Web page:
A toaster is an example of a home appliance that produces heat when electricity flows through them. A toaster is made up of a large metal box (the housing of the toaster), a lever, and two heating elements (Chris, 2021). A toaster is activated by using the lever which pushes two pieces of bread down against the heating elements, cooking them until desired doneness is reached. The front side of a toaster has a small metal door where users insert bread slices. The heating elements are positioned between this door and another on the opposite end which covers more of the space within the toast
How a Toaster Works
When switched on, electrical energy flows from a domestic electricity supply into the toaster. The bread is inserted into a toaster and the current is sent through its metallic heating element. The heat produced travels up the element and is evenly distributed throughout the appliance by conduction. After coming in contact with the metal wire heating elements, electricity automatically flows through them and heats up within seconds (Chris, 2021). This heat then spreads across unto the bread which in turn begins to toast it from both sides until browned.
Once the bread is in contact with the element, electricity automatically flows through them and heats up within seconds. Regardless if one uses an automatic shut-off timer or sensor, after some time, depending on how crispy they want their toast done, one can control how much they want their toast done. After coming in contact with the nichrome wire heating elements that are electrically charged, small pockets of air begin to heat up inside each metallic wire loop which then eventually spreads away from itself into what appears as flames within seconds. Figure 1 below shows the nichrome wire in a toaster is a resistance wire with a high temperature coefficient of resistance. It is an alloy made mainly of nickel and chromium, so called because it has similar properties to nichrome steel alloys used in heating elements. When electricity passes through the wire, it heats up due to the high electrical resistance and thus gets hot enough to toast bread by being placed within its vicinity.
Figure 1: How a Toaster Works, Source; (Baguley and McDonald, 2015).
The toaster has a control circuit that switches the power on and off so quickly that the heat generated by resistance does not cause any noticeable change in temperature of the surrounding surfaces (Chris, 2021). It might take around 0.1 seconds for an incandescent light bulb to turn on at full power which is usually more than 1 second for lower wattage, because it takes time for the filament to get hot However, the same amount of time passes between switching on and off of an electric current flowing through most types of resistive heating element (heating wires), raising their average temperature above room temperature only very slowly (for example, one hour to heat up by 10 degrees Celsius).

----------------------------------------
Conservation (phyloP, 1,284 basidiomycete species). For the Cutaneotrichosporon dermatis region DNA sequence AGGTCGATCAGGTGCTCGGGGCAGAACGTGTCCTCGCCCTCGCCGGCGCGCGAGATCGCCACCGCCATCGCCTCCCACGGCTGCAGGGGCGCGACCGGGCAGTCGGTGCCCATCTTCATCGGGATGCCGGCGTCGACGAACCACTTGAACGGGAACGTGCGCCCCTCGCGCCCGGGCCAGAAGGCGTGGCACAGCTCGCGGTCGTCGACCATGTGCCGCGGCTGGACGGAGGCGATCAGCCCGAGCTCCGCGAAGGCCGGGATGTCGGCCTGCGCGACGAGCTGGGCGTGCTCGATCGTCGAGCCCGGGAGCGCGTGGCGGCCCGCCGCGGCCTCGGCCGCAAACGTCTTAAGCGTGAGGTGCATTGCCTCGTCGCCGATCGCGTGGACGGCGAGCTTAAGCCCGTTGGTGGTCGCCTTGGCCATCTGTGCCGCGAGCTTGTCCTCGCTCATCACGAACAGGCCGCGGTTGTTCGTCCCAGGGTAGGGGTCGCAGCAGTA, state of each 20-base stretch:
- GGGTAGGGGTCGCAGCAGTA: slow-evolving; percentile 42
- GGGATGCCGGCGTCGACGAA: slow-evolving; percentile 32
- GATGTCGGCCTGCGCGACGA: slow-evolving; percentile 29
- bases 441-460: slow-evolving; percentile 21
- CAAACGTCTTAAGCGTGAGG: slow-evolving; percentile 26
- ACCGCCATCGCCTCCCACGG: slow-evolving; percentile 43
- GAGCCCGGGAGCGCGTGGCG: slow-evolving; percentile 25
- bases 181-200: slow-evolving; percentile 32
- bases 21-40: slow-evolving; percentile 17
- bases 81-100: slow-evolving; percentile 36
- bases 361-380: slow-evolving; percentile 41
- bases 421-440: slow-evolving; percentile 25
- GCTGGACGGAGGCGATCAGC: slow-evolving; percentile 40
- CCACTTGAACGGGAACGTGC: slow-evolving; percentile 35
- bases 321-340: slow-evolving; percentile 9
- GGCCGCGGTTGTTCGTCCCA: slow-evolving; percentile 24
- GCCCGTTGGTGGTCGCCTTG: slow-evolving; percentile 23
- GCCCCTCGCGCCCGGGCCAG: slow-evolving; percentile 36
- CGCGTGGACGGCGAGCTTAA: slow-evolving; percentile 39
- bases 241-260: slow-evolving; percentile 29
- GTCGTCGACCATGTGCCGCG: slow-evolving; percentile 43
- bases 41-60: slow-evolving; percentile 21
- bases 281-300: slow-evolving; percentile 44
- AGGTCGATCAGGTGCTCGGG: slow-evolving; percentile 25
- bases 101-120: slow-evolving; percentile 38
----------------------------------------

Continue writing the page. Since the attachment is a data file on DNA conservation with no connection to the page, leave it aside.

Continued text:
During a power cycle, one or more heating elements rapidly heat up and then cool down again. In most toasters, there are at least two heating elements so that it can produce several pieces of toast at once. A toaster uses one or more heating elements (or resistance wires) to heat the metal wiring inside. This heat raises the temperature of the bread to a suitable range for toasting. The heating elements can be electric filament wire, resistance wire or metallic ribbon.
In summation, toasters convert energy in electrical form into heat through electric current flowing through its metal wire heating elements that come into contact with bread. Electricity automatically flows through them and heats up within seconds. Once the metal wire heating element comes into contact with bread, it transfers heat onto the bread which then begins to toast it from both sides until browned.
Baguley, R., & McDonald, C. (2015, February 2). Appliance Science: The well–done physics and chemistry of the toaster.
Chris, W. (2021). Electric toasters. Available at: https://www.explainthatstuff.com/electrictoasters.html